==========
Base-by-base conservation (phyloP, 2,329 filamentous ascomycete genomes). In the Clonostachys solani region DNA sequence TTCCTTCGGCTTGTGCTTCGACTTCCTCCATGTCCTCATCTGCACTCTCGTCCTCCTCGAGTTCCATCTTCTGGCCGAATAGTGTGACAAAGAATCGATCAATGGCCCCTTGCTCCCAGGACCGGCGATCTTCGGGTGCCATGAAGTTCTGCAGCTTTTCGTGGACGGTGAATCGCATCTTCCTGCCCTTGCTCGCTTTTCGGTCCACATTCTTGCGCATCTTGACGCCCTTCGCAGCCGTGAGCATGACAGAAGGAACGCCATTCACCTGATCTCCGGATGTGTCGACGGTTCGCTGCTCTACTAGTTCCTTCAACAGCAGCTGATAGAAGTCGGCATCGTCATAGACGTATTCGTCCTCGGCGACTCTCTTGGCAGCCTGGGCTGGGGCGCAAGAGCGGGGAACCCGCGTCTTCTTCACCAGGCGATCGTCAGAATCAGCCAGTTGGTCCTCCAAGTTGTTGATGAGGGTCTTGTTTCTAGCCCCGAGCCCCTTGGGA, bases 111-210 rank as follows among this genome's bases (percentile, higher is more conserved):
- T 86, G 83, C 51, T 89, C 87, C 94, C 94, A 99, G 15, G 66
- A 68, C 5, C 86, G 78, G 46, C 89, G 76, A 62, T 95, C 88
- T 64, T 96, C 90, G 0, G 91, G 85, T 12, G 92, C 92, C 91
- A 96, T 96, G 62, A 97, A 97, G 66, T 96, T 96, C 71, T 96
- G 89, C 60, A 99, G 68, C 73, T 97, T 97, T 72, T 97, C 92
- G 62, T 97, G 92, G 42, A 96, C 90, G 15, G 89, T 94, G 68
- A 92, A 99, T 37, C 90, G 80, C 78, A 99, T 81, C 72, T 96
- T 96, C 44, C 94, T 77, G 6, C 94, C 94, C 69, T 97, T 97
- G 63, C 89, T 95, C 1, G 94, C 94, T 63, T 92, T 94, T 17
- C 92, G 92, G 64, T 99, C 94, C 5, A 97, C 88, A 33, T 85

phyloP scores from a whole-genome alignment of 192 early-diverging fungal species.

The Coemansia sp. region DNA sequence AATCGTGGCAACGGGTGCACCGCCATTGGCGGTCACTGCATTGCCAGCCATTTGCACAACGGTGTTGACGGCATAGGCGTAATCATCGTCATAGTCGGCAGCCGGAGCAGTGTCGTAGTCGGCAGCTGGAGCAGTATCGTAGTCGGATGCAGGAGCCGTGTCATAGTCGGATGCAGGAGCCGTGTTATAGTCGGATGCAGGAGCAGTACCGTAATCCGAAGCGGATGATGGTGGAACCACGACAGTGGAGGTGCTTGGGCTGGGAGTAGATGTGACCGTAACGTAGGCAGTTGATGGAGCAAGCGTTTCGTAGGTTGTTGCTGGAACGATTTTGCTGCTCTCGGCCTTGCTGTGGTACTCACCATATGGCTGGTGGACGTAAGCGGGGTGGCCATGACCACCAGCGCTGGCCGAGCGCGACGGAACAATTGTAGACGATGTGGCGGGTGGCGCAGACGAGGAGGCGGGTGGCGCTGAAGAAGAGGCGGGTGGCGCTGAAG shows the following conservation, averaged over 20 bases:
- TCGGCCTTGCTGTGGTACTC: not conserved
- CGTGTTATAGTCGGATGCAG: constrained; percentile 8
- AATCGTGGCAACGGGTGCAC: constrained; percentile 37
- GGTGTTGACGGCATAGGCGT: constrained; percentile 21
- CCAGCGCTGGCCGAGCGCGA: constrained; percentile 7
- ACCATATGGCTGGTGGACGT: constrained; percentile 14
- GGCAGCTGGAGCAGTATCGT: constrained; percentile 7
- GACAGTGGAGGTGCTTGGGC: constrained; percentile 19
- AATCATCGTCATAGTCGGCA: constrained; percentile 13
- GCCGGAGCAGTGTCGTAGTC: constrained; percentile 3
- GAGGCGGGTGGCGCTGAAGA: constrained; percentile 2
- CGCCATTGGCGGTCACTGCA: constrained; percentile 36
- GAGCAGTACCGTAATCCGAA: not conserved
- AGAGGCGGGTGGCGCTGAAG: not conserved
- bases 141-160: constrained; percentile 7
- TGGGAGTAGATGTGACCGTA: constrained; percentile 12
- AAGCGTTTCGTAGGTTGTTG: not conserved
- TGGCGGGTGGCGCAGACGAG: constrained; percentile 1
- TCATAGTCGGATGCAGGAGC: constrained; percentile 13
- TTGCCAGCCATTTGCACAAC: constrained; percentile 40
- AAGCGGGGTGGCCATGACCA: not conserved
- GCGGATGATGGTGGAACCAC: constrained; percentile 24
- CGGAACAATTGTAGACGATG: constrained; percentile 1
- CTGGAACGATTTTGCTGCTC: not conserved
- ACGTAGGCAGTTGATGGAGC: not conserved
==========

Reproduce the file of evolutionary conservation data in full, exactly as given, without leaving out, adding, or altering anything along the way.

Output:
Base-by-base conservation (phyloP, 2,329 filamentous ascomycete genomes). In the Clonostachys solani region DNA sequence TTCCTTCGGCTTGTGCTTCGACTTCCTCCATGTCCTCATCTGCACTCTCGTCCTCCTCGAGTTCCATCTTCTGGCCGAATAGTGTGACAAAGAATCGATCAATGGCCCCTTGCTCCCAGGACCGGCGATCTTCGGGTGCCATGAAGTTCTGCAGCTTTTCGTGGACGGTGAATCGCATCTTCCTGCCCTTGCTCGCTTTTCGGTCCACATTCTTGCGCATCTTGACGCCCTTCGCAGCCGTGAGCATGACAGAAGGAACGCCATTCACCTGATCTCCGGATGTGTCGACGGTTCGCTGCTCTACTAGTTCCTTCAACAGCAGCTGATAGAAGTCGGCATCGTCATAGACGTATTCGTCCTCGGCGACTCTCTTGGCAGCCTGGGCTGGGGCGCAAGAGCGGGGAACCCGCGTCTTCTTCACCAGGCGATCGTCAGAATCAGCCAGTTGGTCCTCCAAGTTGTTGATGAGGGTCTTGTTTCTAGCCCCGAGCCCCTTGGGA, bases 111-210 rank as follows among this genome's bases (percentile, higher is more conserved):
- T 86, G 83, C 51, T 89, C 87, C 94, C 94, A 99, G 15, G 66
- A 68, C 5, C 86, G 78, G 46, C 89, G 76, A 62, T 95, C 88
- T 64, T 96, C 90, G 0, G 91, G 85, T 12, G 92, C 92, C 91
- A 96, T 96, G 62, A 97, A 97, G 66, T 96, T 96, C 71, T 96
- G 89, C 60, A 99, G 68, C 73, T 97, T 97, T 72, T 97, C 92
- G 62, T 97, G 92, G 42, A 96, C 90, G 15, G 89, T 94, G 68
- A 92, A 99, T 37, C 90, G 80, C 78, A 99, T 81, C 72, T 96
- T 96, C 44, C 94, T 77, G 6, C 94, C 94, C 69, T 97, T 97
- G 63, C 89, T 95, C 1, G 94, C 94, T 63, T 92, T 94, T 17
- C 92, G 92, G 64, T 99, C 94, C 5, A 97, C 88, A 33, T 85

phyloP scores from a whole-genome alignment of 192 early-diverging fungal species.

The Coemansia sp. region DNA sequence AATCGTGGCAACGGGTGCACCGCCATTGGCGGTCACTGCATTGCCAGCCATTTGCACAACGGTGTTGACGGCATAGGCGTAATCATCGTCATAGTCGGCAGCCGGAGCAGTGTCGTAGTCGGCAGCTGGAGCAGTATCGTAGTCGGATGCAGGAGCCGTGTCATAGTCGGATGCAGGAGCCGTGTTATAGTCGGATGCAGGAGCAGTACCGTAATCCGAAGCGGATGATGGTGGAACCACGACAGTGGAGGTGCTTGGGCTGGGAGTAGATGTGACCGTAACGTAGGCAGTTGATGGAGCAAGCGTTTCGTAGGTTGTTGCTGGAACGATTTTGCTGCTCTCGGCCTTGCTGTGGTACTCACCATATGGCTGGTGGACGTAAGCGGGGTGGCCATGACCACCAGCGCTGGCCGAGCGCGACGGAACAATTGTAGACGATGTGGCGGGTGGCGCAGACGAGGAGGCGGGTGGCGCTGAAGAAGAGGCGGGTGGCGCTGAAG shows the following conservation, averaged over 20 bases:
- TCGGCCTTGCTGTGGTACTC: not conserved
- CGTGTTATAGTCGGATGCAG: constrained; percentile 8
- AATCGTGGCAACGGGTGCAC: constrained; percentile 37
- GGTGTTGACGGCATAGGCGT: constrained; percentile 21
- CCAGCGCTGGCCGAGCGCGA: constrained; percentile 7
- ACCATATGGCTGGTGGACGT: constrained; percentile 14
- GGCAGCTGGAGCAGTATCGT: constrained; percentile 7
- GACAGTGGAGGTGCTTGGGC: constrained; percentile 19
- AATCATCGTCATAGTCGGCA: constrained; percentile 13
- GCCGGAGCAGTGTCGTAGTC: constrained; percentile 3
- GAGGCGGGTGGCGCTGAAGA: constrained; percentile 2
- CGCCATTGGCGGTCACTGCA: constrained; percentile 36
- GAGCAGTACCGTAATCCGAA: not conserved
- AGAGGCGGGTGGCGCTGAAG: not conserved
- bases 141-160: constrained; percentile 7
- TGGGAGTAGATGTGACCGTA: constrained; percentile 12
- AAGCGTTTCGTAGGTTGTTG: not conserved
- TGGCGGGTGGCGCAGACGAG: constrained; percentile 1
- TCATAGTCGGATGCAGGAGC: constrained; percentile 13
- TTGCCAGCCATTTGCACAAC: constrained; percentile 40
- AAGCGGGGTGGCCATGACCA: not conserved
- GCGGATGATGGTGGAACCAC: constrained; percentile 24
- CGGAACAATTGTAGACGATG: constrained; percentile 1
- CTGGAACGATTTTGCTGCTC: not conserved
- ACGTAGGCAGTTGATGGAGC: not conserved